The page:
By running a 5,000-plus word piece about the murder and enslavement of Christians by ISIS, the New York Times Magazine has given bien pensants in the United States permission to think seriously about the human rights catastrophe of our time. It might even encourage them to do something.
The piece, “Is This the End of Christianity in the Middle East?” written by Eliza Griswold, which appeared online on July 22, 2015, documents horrific acts perpetrated by ISIS and describes some of the policy decisions facing U.S. officials in the years ahead.
To her everlasting credit, Griswold has given Christians who have suffered under the lash of ISIS in Iraq a chance to tell their stories to a Western audience. Readers are given a glimpse of a man speaking to his family by cell phone for the last time before he was escorted to parts unknown, probably to be murdered. “Let me talk to everybody,” he said. “I don’t think they are letting me go.” No one can be unmoved by this and other stories that Griswold has uncovered.
Griswold’s first-hand reporting puts the issue of anti-Christian violence on the agenda in an undeniable way, but there are problems with her story that undermine its value as a source of information for policy makers in the U.S.
Griswold falsely reports that the population of Christians in Israel has declined — like Christian populations in Egypt, “Palestine,” and Jordan — between 1910 and 2010 when in fact the indigenous Christian population in Israel has increased substantially since the middle of the 20 th century. In 1950 there were about 34,000 Christians in Israel. Today there are more than 130,000 native-born Christians in Israel, most of them Arabs. Israel should not be lumped in with other countries in the Middle East that are suffering significant declines in their Christian populations.
Griswold also promotes the notion that violence against non-Muslim minorities in the Middle East is a problem rooted mostly in recent events, and that historically Christians and Muslims got along fine with each other, and that while Christians were forced to pay a special tax, called the jizya, they were oftentimes allowed to do things that Muslims weren’t — such as drink alcohol and eat pork. “Muslim rulers tended to be more tolerant of minorities than their Christian counterparts,” Griswold writes, “and for 1,500 years, different religions thrived side by side.”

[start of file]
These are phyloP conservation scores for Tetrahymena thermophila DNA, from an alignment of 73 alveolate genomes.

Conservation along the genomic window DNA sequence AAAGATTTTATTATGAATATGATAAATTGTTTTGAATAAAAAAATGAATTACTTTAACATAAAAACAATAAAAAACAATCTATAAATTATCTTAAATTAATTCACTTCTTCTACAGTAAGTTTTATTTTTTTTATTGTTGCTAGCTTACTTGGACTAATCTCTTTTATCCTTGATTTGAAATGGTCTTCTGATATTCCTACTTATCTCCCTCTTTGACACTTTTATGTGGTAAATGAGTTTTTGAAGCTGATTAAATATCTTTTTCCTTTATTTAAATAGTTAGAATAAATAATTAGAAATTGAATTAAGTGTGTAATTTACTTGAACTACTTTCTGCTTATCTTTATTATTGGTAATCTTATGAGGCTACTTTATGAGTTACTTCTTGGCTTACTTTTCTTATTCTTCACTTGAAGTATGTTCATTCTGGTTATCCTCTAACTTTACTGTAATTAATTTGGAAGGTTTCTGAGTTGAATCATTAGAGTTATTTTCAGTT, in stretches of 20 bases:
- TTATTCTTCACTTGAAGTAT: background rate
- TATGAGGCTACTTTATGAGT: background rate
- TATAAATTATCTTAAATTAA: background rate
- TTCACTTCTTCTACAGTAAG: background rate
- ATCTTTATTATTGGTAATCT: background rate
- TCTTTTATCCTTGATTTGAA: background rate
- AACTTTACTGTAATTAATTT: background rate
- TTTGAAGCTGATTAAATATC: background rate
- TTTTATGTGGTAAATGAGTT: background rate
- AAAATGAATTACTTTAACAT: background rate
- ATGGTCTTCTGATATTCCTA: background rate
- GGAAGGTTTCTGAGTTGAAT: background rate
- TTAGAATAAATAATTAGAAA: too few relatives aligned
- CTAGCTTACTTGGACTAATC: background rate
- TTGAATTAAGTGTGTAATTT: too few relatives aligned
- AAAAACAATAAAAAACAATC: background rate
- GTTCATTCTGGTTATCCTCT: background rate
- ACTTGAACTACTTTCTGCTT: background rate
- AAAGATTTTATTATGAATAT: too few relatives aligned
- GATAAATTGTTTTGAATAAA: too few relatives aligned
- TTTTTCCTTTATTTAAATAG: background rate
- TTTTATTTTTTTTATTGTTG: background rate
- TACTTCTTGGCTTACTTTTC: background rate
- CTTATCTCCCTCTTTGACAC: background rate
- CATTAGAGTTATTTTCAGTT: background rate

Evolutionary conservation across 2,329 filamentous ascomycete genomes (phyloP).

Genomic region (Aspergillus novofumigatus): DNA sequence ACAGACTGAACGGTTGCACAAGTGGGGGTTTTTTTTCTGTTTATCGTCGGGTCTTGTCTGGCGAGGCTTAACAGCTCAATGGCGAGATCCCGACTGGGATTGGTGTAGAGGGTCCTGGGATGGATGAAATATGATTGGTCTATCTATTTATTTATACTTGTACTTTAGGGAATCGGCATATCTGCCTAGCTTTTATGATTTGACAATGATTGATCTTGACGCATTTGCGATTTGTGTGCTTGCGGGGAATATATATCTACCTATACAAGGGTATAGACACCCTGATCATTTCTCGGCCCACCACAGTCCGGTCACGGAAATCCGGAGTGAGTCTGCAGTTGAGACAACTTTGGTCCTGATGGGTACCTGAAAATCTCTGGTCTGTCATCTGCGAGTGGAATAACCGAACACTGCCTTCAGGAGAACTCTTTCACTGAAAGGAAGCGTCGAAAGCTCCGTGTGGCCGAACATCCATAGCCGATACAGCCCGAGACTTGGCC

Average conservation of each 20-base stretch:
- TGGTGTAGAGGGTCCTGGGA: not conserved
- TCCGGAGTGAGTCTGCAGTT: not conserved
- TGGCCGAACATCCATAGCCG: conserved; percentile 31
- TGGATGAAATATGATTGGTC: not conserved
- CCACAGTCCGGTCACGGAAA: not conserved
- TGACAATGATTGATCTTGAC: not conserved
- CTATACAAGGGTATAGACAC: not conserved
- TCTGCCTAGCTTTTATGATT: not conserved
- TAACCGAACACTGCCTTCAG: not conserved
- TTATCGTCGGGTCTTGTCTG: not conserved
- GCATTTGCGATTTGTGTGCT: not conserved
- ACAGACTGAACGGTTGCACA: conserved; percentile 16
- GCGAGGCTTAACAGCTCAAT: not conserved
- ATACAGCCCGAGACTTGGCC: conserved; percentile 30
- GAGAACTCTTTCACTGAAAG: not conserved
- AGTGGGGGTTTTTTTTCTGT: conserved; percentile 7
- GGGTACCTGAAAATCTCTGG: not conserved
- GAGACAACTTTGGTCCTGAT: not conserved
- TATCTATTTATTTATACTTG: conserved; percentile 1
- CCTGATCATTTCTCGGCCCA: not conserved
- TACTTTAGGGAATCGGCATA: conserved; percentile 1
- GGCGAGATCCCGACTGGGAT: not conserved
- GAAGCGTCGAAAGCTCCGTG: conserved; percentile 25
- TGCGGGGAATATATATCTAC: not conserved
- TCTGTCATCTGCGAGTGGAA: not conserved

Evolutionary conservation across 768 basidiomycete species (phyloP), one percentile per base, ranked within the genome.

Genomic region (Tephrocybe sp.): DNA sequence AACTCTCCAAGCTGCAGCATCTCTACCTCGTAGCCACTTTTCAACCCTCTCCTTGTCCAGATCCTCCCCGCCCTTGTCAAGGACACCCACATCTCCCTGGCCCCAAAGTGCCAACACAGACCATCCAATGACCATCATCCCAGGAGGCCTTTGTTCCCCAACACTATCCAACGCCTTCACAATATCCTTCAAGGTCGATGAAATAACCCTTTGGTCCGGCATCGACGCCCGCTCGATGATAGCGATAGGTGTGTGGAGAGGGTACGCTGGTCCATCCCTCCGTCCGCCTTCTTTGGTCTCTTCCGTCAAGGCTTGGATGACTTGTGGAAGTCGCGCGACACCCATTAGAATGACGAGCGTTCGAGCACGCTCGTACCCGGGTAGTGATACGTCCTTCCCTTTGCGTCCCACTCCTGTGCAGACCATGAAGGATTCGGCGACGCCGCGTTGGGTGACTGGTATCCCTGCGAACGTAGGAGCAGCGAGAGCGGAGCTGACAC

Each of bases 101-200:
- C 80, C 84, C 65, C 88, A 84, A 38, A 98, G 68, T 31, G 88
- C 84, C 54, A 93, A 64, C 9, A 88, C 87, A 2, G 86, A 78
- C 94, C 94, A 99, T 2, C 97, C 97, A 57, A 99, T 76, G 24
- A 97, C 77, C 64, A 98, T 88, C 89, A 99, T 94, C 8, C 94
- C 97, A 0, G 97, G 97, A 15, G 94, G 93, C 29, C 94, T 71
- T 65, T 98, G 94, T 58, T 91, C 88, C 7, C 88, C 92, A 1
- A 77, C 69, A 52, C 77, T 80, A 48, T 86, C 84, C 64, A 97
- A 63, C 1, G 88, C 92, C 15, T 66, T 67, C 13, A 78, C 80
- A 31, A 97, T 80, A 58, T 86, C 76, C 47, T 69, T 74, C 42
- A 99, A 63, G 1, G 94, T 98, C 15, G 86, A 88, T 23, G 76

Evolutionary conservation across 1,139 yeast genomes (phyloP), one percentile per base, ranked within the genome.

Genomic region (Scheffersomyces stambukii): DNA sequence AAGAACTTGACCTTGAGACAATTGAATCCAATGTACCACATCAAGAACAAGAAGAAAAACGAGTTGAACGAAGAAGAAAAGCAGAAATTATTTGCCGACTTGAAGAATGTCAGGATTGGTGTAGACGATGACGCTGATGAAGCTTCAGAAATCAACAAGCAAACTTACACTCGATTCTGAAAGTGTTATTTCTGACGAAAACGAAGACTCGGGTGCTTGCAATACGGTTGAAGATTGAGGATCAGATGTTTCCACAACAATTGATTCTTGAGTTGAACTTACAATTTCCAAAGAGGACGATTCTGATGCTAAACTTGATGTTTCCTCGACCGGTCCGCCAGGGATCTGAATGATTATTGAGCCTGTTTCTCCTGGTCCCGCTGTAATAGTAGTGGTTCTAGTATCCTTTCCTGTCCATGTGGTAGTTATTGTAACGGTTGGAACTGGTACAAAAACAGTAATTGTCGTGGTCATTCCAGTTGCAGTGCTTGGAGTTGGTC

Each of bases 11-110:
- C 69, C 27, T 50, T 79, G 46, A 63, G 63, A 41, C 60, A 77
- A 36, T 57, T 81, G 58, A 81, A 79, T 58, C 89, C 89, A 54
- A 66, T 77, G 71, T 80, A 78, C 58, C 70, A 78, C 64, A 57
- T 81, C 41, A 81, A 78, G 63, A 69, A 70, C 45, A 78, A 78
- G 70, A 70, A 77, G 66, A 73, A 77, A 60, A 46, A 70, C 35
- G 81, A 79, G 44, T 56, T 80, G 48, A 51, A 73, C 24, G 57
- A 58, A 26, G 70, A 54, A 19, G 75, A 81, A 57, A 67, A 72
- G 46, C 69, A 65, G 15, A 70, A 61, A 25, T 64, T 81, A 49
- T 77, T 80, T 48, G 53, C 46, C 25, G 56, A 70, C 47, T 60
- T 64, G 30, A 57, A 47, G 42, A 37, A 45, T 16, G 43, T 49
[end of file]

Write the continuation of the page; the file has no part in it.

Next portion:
This is a distortion of the historical record. Under Sharia, Christians were denied the right to fully practice their religion and were designated as “dhimmis.” The word “ dhimmi” is derived from dhimma, an Arabic word for what has been characterized as a “treaty of protection” historically offered to non-Muslims whose countries have been conquered by Muslim rulers.
This treaty or pact accorded non-Muslims limited protection from violence, but only if they acknowledged Muslims as their social superiors and showed proper deference toward Islam and its adherents. In some instances, dhimmis were required to wear stars denoting that they were not Muslims and were not allowed to build or repair churches that had fallen into disarray. Moreover, they weren’t permitted to sing too loudly in their churches nor summon the faithful to worship by ringing church bells.
If non-Muslims agitate for freedom and equality, they lose the protection afforded by the dhimma pact and arouse great hostility on the part of their Muslim neighbors and governments. They were regarded as eternal and natural inferiors by their Muslim neighbors and as a result were low-cost, no-cost targets of hostility and violence.
Historically, this hostility manifested itself in great acts of violence against Christians during the collapsing Ottoman Empire where huge numbers of Armenian, Assyrian and Greek Christians were murdered in the late 1800s and early 1900s. These massacres took place after these groups advocated for their freedom and equality in the 1870s.